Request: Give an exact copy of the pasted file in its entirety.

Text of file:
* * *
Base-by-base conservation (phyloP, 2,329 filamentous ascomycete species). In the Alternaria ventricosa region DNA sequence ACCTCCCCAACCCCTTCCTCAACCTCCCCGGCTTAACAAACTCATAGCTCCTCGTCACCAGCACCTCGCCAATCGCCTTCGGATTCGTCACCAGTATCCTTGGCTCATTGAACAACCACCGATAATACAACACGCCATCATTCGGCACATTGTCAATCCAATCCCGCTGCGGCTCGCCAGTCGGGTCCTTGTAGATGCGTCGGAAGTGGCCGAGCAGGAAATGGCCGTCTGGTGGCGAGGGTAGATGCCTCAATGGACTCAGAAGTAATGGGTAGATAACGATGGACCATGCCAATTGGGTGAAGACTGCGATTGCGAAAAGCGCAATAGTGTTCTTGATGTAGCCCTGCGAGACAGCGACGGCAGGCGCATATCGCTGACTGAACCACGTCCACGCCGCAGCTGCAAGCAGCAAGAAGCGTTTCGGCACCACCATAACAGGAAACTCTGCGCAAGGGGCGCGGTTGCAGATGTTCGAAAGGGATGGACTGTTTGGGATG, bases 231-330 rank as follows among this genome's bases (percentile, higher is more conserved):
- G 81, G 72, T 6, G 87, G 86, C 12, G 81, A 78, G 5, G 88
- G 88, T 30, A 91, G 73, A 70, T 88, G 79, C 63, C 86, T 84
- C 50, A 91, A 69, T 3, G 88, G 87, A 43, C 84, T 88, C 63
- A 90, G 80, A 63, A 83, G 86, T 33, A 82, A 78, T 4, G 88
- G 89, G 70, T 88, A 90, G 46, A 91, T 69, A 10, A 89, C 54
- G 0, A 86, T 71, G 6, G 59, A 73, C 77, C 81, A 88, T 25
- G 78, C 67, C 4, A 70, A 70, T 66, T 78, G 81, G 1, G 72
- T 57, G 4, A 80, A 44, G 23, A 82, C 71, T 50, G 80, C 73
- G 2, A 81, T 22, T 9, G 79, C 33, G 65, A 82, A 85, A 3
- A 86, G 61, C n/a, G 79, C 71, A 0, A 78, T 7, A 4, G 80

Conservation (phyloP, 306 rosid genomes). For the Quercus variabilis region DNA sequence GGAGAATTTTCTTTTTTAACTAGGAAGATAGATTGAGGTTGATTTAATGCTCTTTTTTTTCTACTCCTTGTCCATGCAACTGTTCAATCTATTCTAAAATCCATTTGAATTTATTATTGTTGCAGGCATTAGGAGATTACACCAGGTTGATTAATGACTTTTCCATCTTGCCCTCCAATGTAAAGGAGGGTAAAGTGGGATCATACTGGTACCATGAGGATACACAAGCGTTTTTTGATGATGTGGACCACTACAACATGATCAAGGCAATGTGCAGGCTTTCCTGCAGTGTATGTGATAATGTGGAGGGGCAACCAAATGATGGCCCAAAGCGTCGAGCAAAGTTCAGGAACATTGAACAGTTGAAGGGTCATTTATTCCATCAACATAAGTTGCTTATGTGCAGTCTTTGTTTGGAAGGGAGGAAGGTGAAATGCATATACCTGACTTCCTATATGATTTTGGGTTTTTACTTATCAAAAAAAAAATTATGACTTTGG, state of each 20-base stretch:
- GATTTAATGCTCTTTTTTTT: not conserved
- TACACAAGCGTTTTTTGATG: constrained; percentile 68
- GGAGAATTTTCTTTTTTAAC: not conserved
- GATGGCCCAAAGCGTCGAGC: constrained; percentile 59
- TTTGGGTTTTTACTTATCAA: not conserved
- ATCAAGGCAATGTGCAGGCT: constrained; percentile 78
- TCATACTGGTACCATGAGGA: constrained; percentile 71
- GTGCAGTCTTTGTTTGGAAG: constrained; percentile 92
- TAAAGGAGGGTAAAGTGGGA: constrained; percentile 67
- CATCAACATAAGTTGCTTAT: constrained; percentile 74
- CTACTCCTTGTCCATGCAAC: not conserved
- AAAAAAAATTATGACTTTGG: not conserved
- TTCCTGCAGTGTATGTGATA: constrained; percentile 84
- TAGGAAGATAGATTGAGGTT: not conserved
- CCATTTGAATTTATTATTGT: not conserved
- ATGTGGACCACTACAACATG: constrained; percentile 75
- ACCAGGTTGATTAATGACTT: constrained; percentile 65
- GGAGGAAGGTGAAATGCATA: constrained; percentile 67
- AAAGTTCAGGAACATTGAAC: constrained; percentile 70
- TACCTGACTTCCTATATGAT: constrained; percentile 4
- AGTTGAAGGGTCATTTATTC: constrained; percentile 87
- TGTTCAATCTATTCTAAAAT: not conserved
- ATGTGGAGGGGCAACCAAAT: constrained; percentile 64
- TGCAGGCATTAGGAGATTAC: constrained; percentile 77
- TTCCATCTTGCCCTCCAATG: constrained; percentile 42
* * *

Base-by-base conservation (phyloP, 2,329 filamentous ascomycete species). In the Alternaria ventricosa region DNA sequence ACCTCCCCAACCCCTTCCTCAACCTCCCCGGCTTAACAAACTCATAGCTCCTCGTCACCAGCACCTCGCCAATCGCCTTCGGATTCGTCACCAGTATCCTTGGCTCATTGAACAACCACCGATAATACAACACGCCATCATTCGGCACATTGTCAATCCAATCCCGCTGCGGCTCGCCAGTCGGGTCCTTGTAGATGCGTCGGAAGTGGCCGAGCAGGAAATGGCCGTCTGGTGGCGAGGGTAGATGCCTCAATGGACTCAGAAGTAATGGGTAGATAACGATGGACCATGCCAATTGGGTGAAGACTGCGATTGCGAAAAGCGCAATAGTGTTCTTGATGTAGCCCTGCGAGACAGCGACGGCAGGCGCATATCGCTGACTGAACCACGTCCACGCCGCAGCTGCAAGCAGCAAGAAGCGTTTCGGCACCACCATAACAGGAAACTCTGCGCAAGGGGCGCGGTTGCAGATGTTCGAAAGGGATGGACTGTTTGGGATG, bases 231-330 rank as follows among this genome's bases (percentile, higher is more conserved):
- G 81, G 72, T 6, G 87, G 86, C 12, G 81, A 78, G 5, G 88
- G 88, T 30, A 91, G 73, A 70, T 88, G 79, C 63, C 86, T 84
- C 50, A 91, A 69, T 3, G 88, G 87, A 43, C 84, T 88, C 63
- A 90, G 80, A 63, A 83, G 86, T 33, A 82, A 78, T 4, G 88
- G 89, G 70, T 88, A 90, G 46, A 91, T 69, A 10, A 89, C 54
- G 0, A 86, T 71, G 6, G 59, A 73, C 77, C 81, A 88, T 25
- G 78, C 67, C 4, A 70, A 70, T 66, T 78, G 81, G 1, G 72
- T 57, G 4, A 80, A 44, G 23, A 82, C 71, T 50, G 80, C 73
- G 2, A 81, T 22, T 9, G 79, C 33, G 65, A 82, A 85, A 3
- A 86, G 61, C n/a, G 79, C 71, A 0, A 78, T 7, A 4, G 80

Conservation (phyloP, 306 rosid genomes). For the Quercus variabilis region DNA sequence GGAGAATTTTCTTTTTTAACTAGGAAGATAGATTGAGGTTGATTTAATGCTCTTTTTTTTCTACTCCTTGTCCATGCAACTGTTCAATCTATTCTAAAATCCATTTGAATTTATTATTGTTGCAGGCATTAGGAGATTACACCAGGTTGATTAATGACTTTTCCATCTTGCCCTCCAATGTAAAGGAGGGTAAAGTGGGATCATACTGGTACCATGAGGATACACAAGCGTTTTTTGATGATGTGGACCACTACAACATGATCAAGGCAATGTGCAGGCTTTCCTGCAGTGTATGTGATAATGTGGAGGGGCAACCAAATGATGGCCCAAAGCGTCGAGCAAAGTTCAGGAACATTGAACAGTTGAAGGGTCATTTATTCCATCAACATAAGTTGCTTATGTGCAGTCTTTGTTTGGAAGGGAGGAAGGTGAAATGCATATACCTGACTTCCTATATGATTTTGGGTTTTTACTTATCAAAAAAAAAATTATGACTTTGG, state of each 20-base stretch:
- GATTTAATGCTCTTTTTTTT: not conserved
- TACACAAGCGTTTTTTGATG: constrained; percentile 68
- GGAGAATTTTCTTTTTTAAC: not conserved
- GATGGCCCAAAGCGTCGAGC: constrained; percentile 59
- TTTGGGTTTTTACTTATCAA: not conserved
- ATCAAGGCAATGTGCAGGCT: constrained; percentile 78
- TCATACTGGTACCATGAGGA: constrained; percentile 71
- GTGCAGTCTTTGTTTGGAAG: constrained; percentile 92
- TAAAGGAGGGTAAAGTGGGA: constrained; percentile 67
- CATCAACATAAGTTGCTTAT: constrained; percentile 74
- CTACTCCTTGTCCATGCAAC: not conserved
- AAAAAAAATTATGACTTTGG: not conserved
- TTCCTGCAGTGTATGTGATA: constrained; percentile 84
- TAGGAAGATAGATTGAGGTT: not conserved
- CCATTTGAATTTATTATTGT: not conserved
- ATGTGGACCACTACAACATG: constrained; percentile 75
- ACCAGGTTGATTAATGACTT: constrained; percentile 65
- GGAGGAAGGTGAAATGCATA: constrained; percentile 67
- AAAGTTCAGGAACATTGAAC: constrained; percentile 70
- TACCTGACTTCCTATATGAT: constrained; percentile 4
- AGTTGAAGGGTCATTTATTC: constrained; percentile 87
- TGTTCAATCTATTCTAAAAT: not conserved
- ATGTGGAGGGGCAACCAAAT: constrained; percentile 64
- TGCAGGCATTAGGAGATTAC: constrained; percentile 77
- TTCCATCTTGCCCTCCAATG: constrained; percentile 42